Tony Rosten’s column is ‘Down the Twisting Stair’, which it describes as ‘An ongoing exercise in in mega-dungeon design’. In The Twisting Star #1, the column presented three geomorphs, each a well designed encounter ready to be dropped into Level One of the mega-dungeon. This time, the column looks at ‘Mega-dungeon Accoutrements’. What the author is talking here is a dungeon’s regular features which make it distinctive and memorable. They can be environmental, mechanical, or speciality accoutrements, and certainly in examining the first, the author nicely references back to E. Gary Gygax’s own designs. An environmental accoutrement is a descriptive feature that has a broader effect upon a dungeon exploration; a mechanical accoutrement is one which consistently embellishes a common trapping found throughout most dungeons; and a speciality accoutrement combines elements of the two to present something more like a traditional encounter. Besides describing them, the author also presents an accoutrement quartet. ‘Locks and Keys’ are a mechanical accoutrement which detail how both appear and function in the author’s home dungeon; ‘The Lanterns of Celestial Lights’ are a speciality accoutrement, lanterns installed around a dungeon whose lens can be changed for various effects, such as showing events in the past or detecting evil; ‘Blighted Brambles’ is another speciality accoutrement, thorny bushes and thickets which are typically hard to hack through and which come in multiple colours and types; and ‘The Chronoporter’ is a third speciality accoutrement, a teleporting room which gives access to multiple Levels of the dungeon and locations there on, but only at set times and even on set dates. These are interesting and useful supporting examples which nicely showcase the ideas discussed in the article.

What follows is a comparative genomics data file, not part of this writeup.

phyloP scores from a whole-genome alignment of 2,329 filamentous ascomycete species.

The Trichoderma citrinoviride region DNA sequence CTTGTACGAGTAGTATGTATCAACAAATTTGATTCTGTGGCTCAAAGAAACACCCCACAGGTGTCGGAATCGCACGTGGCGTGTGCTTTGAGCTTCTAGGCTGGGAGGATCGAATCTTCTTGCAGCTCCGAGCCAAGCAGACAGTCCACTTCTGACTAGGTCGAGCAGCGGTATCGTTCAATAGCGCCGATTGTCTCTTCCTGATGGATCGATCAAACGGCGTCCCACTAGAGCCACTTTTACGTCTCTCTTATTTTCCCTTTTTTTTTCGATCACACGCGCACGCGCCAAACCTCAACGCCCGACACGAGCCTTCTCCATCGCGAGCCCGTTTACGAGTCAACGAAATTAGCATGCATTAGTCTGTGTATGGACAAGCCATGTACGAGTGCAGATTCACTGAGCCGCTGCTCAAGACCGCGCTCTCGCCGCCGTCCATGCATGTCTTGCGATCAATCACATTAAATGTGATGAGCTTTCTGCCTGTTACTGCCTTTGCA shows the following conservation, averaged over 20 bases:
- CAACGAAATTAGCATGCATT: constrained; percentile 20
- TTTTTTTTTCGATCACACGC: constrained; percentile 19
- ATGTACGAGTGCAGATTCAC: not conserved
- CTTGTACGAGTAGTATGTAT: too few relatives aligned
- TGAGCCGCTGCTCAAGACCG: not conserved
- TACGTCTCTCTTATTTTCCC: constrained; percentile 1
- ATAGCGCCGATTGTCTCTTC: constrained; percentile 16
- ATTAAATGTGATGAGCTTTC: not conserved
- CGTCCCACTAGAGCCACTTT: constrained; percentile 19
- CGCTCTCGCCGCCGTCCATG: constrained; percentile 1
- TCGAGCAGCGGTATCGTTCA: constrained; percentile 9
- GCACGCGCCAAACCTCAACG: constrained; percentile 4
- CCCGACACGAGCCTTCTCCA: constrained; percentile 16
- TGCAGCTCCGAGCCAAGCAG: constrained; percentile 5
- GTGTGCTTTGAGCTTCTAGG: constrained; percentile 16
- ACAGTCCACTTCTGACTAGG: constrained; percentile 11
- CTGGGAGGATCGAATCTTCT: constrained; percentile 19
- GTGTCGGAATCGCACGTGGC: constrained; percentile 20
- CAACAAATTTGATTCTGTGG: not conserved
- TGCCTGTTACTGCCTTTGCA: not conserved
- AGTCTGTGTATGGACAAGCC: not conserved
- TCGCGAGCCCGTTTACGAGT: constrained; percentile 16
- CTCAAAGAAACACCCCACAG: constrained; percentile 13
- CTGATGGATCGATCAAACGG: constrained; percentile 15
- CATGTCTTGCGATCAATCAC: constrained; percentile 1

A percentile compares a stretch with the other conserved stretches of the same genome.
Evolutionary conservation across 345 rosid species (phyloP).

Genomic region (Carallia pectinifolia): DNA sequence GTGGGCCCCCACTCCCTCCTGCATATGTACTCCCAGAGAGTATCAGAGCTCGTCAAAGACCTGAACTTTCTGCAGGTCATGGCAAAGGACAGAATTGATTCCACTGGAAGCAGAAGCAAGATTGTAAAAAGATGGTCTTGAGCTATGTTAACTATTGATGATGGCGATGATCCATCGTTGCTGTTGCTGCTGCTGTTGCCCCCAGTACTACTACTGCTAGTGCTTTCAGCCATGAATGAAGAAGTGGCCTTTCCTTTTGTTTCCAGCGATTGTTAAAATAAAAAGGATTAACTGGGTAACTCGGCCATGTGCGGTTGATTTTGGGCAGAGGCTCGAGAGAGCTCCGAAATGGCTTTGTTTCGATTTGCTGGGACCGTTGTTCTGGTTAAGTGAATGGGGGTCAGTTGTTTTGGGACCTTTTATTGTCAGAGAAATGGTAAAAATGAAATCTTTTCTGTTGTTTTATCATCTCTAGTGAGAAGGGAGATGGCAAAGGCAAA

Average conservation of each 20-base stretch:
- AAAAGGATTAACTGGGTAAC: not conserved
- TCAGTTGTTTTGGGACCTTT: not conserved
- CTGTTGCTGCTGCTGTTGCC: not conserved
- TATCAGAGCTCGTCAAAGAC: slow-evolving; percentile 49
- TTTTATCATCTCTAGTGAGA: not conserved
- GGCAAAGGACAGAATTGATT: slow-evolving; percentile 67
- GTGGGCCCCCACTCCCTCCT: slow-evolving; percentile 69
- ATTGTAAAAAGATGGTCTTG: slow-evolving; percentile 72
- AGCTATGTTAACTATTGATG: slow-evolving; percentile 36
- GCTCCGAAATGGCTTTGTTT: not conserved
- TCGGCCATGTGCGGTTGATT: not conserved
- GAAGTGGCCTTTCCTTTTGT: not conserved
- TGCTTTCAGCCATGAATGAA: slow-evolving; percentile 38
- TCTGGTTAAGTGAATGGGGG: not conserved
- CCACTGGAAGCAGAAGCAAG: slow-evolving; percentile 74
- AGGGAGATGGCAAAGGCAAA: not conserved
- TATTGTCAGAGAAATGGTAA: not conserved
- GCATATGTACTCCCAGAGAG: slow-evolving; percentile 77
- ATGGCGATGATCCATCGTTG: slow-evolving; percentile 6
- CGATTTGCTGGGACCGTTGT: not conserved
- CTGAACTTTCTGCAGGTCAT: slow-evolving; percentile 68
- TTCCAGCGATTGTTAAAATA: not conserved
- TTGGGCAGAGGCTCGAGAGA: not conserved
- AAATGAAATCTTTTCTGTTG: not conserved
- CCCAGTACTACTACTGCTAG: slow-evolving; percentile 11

Physically, The Twisting Stair #2 is well presented, if very lightly illustrated. It does feel thin though, even with the increase in page. Part of that is down to the format—A4 rather than the A5 which is usual for most fanzines. It also feels somewhat light in terms of content. This is not to say that the content is neither interesting or useful, for as with the first issue, both ‘From Kuroth‘s Quill’ and ‘Down the Twisting Stair’ are excellent pieces, if perhaps tending towards the theory. Unlike The Twisting Stair #1, there are no stand out pieces which a Dungeon Master can just drop into a campaign in The Twisting Stair #2, which is a shame because the sample geomorphs, fully written up as encounters, of the first issue were excellent. Nevertheless, The Twisting Stair #2 is a good read if you looking for advice and taking the time to design your own mega-dungeon.